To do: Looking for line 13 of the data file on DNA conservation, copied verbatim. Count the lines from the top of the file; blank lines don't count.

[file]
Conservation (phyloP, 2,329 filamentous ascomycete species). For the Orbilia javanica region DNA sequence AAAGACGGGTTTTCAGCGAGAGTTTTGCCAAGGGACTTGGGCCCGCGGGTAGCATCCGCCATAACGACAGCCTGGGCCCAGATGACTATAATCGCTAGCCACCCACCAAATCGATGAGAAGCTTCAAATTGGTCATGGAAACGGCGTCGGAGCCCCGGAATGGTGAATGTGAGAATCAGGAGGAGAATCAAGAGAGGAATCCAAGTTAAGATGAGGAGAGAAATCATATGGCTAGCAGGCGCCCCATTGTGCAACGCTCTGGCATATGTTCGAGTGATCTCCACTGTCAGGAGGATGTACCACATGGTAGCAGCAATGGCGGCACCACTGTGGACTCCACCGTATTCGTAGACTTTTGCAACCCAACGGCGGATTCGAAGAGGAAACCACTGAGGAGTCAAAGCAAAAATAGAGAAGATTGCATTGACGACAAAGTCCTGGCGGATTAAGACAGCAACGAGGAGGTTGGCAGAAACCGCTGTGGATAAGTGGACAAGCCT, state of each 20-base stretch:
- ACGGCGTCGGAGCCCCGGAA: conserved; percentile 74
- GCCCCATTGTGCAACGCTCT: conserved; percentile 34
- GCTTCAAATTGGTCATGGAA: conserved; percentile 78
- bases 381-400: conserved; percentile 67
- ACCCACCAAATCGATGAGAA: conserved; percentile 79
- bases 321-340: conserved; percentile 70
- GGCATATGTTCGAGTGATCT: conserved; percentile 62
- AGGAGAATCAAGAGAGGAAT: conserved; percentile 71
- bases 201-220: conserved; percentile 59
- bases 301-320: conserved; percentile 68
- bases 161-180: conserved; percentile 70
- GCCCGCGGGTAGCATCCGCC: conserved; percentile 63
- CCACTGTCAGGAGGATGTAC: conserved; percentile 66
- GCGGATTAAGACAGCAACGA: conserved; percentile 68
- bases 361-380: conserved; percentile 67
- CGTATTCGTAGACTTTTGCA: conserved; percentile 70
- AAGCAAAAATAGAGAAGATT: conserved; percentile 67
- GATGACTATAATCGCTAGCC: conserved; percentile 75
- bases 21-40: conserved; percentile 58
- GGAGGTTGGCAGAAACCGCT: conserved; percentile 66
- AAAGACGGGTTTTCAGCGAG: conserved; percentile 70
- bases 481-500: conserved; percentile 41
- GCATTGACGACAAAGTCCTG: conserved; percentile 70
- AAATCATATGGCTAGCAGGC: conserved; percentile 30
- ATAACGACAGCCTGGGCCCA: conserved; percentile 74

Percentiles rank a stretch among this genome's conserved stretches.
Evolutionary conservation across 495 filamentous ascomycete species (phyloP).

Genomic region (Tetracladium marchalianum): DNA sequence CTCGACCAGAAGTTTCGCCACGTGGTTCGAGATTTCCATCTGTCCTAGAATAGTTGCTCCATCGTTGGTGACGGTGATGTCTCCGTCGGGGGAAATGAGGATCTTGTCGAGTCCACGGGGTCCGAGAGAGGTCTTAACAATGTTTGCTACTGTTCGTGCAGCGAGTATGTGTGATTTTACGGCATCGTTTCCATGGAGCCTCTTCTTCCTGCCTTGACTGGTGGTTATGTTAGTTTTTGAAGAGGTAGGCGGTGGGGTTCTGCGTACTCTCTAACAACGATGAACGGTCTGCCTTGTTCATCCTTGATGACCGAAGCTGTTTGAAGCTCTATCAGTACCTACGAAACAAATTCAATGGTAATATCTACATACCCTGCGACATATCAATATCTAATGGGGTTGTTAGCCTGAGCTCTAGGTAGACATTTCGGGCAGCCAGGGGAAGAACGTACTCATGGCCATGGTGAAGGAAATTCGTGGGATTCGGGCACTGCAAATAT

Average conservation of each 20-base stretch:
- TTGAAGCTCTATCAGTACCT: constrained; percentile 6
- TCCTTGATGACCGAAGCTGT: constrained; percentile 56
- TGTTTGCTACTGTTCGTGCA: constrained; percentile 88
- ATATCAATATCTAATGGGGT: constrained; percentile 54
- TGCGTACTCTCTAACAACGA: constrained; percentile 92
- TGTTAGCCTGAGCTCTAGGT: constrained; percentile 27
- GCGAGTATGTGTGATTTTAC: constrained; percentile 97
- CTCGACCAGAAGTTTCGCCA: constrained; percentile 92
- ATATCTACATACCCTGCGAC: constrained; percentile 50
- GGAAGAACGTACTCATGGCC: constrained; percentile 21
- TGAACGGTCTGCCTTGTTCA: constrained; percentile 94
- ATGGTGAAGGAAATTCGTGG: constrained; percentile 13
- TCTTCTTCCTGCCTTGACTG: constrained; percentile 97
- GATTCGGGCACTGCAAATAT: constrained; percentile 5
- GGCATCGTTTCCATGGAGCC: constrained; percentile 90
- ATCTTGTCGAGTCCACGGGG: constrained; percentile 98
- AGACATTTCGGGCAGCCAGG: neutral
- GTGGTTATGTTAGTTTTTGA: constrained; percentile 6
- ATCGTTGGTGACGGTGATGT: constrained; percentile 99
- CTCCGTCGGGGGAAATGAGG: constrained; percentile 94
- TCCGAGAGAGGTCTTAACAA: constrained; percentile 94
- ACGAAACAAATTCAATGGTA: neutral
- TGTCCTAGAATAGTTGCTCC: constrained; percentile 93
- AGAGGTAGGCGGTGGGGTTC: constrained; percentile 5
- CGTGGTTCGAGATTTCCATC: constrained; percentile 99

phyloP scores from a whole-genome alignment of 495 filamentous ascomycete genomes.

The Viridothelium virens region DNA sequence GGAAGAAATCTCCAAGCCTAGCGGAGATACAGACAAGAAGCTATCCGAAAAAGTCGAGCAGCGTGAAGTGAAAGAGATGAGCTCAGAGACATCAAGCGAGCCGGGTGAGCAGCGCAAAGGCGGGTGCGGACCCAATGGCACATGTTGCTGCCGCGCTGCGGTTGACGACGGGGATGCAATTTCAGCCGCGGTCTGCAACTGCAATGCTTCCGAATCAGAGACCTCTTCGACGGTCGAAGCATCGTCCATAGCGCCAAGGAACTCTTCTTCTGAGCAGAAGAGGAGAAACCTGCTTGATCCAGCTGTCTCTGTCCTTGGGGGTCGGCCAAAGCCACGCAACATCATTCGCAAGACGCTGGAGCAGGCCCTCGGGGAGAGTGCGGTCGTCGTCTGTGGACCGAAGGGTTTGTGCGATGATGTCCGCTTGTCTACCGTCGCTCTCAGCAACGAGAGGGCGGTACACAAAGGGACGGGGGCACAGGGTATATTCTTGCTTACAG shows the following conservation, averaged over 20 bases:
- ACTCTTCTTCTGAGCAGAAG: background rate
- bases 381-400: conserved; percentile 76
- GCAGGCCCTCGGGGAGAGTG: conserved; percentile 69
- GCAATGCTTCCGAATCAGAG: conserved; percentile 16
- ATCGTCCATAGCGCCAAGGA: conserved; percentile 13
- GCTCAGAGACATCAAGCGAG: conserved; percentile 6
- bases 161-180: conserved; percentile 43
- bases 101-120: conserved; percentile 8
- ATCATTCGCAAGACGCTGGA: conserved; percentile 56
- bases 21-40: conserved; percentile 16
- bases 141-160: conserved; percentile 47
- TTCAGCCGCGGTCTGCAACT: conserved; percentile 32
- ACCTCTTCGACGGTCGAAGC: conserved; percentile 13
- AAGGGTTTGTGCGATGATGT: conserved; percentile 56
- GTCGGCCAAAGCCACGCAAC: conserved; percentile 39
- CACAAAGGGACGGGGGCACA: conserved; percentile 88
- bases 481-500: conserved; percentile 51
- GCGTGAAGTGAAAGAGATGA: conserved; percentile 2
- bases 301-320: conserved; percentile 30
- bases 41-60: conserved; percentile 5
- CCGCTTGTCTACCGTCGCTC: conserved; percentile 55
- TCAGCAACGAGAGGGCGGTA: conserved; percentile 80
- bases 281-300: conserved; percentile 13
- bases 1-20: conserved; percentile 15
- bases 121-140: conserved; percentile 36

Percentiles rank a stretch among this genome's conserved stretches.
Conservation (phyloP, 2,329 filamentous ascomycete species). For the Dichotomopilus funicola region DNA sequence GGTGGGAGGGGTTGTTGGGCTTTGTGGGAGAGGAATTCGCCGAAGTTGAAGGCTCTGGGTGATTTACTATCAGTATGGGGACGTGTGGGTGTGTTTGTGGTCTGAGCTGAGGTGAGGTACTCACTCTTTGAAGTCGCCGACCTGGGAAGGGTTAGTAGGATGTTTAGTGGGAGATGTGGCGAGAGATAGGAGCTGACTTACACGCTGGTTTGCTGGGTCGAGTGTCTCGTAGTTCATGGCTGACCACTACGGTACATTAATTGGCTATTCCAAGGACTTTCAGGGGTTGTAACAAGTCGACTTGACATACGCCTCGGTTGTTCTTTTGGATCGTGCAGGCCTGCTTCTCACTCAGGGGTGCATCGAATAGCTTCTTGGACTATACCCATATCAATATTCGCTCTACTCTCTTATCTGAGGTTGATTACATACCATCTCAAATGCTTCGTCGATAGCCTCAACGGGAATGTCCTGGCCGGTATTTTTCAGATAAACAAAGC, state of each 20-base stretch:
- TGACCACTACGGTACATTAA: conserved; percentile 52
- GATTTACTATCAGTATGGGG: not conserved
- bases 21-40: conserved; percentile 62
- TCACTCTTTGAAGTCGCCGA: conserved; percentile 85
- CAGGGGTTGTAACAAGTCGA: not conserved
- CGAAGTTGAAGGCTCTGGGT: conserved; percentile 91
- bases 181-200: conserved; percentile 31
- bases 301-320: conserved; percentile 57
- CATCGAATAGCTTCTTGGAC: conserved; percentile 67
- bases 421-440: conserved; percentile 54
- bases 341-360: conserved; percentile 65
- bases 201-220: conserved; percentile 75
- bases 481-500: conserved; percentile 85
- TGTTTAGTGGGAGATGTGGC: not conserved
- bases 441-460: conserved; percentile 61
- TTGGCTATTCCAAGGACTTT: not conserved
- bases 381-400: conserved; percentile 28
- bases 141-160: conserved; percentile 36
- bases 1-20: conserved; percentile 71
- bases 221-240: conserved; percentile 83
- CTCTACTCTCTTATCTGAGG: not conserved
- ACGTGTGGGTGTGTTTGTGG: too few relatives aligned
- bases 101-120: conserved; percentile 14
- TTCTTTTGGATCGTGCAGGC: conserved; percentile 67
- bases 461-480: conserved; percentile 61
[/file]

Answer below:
- GCCCGCGGGTAGCATCCGCC: conserved; percentile 63